Why St Johns Masonry?
By Martin Faulks
Anyone who reads the early records of Masonry will notice that Freemasonry
is often referred to as "St Johns Masonry". The first Grand Lodge was formed in 1717 on
24th June, the feast day of John the Baptist. But why was John the
Baptist chosen as the patron of the Masonic craft? Surely Solomon, St.
Vincent, or one of the many other saints who have an association with
builders or craftsmen would be more appropriate?
Well, look into this matter and you will soon find many
explanations - both historical and symbolic.
Having considered this matter for some time, I have come to the opinion that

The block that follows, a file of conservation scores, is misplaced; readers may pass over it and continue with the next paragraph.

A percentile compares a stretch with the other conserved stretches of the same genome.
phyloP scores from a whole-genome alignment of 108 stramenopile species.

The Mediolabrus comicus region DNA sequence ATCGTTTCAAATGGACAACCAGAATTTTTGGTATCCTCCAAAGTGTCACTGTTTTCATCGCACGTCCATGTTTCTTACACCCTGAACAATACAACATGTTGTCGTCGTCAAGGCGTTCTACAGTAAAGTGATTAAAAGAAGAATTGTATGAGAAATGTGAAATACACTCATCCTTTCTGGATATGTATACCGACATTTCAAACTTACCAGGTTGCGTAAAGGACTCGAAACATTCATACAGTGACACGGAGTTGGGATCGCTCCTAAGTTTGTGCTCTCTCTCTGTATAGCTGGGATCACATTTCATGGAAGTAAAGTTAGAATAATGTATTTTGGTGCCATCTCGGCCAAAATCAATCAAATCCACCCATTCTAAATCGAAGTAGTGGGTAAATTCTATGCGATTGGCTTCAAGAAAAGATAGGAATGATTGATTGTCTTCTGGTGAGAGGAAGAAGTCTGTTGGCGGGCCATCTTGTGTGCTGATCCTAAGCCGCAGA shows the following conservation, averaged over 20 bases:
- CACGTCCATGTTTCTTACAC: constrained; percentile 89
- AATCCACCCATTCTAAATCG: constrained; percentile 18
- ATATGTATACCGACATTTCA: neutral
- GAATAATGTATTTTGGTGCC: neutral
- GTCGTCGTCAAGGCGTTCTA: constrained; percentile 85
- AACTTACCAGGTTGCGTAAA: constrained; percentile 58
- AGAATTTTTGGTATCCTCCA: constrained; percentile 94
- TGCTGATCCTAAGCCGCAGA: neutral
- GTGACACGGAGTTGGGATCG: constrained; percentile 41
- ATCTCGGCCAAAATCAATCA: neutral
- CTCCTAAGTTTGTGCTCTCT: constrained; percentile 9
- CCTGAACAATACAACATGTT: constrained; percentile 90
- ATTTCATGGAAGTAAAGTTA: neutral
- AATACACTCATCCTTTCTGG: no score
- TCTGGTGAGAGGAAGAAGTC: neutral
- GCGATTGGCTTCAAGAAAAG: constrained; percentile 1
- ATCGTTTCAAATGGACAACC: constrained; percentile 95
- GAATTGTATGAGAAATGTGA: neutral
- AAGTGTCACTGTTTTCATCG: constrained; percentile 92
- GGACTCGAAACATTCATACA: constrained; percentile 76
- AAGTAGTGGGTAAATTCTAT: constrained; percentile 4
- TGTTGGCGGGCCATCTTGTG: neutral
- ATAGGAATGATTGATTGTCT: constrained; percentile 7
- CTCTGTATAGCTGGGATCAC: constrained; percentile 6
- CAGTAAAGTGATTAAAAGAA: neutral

the reason is as follows. John the Baptist lived his life with a focus on
self-purification and preparation for the coming of higher teachings.
Could it be that Craft Freemasonry was dedicated to him because the core aim
of the Craft was, and always has been, the transformation of vice into virtue?
The truth could be that to the early Masons those who followed the teachings
offered by Freemasonry were like John in that they were purifying and
improving themselves. Perhaps this could be a hint that even then there were
higher teachings that were yet to come.
If so, what do you think the next step would have been in those early times?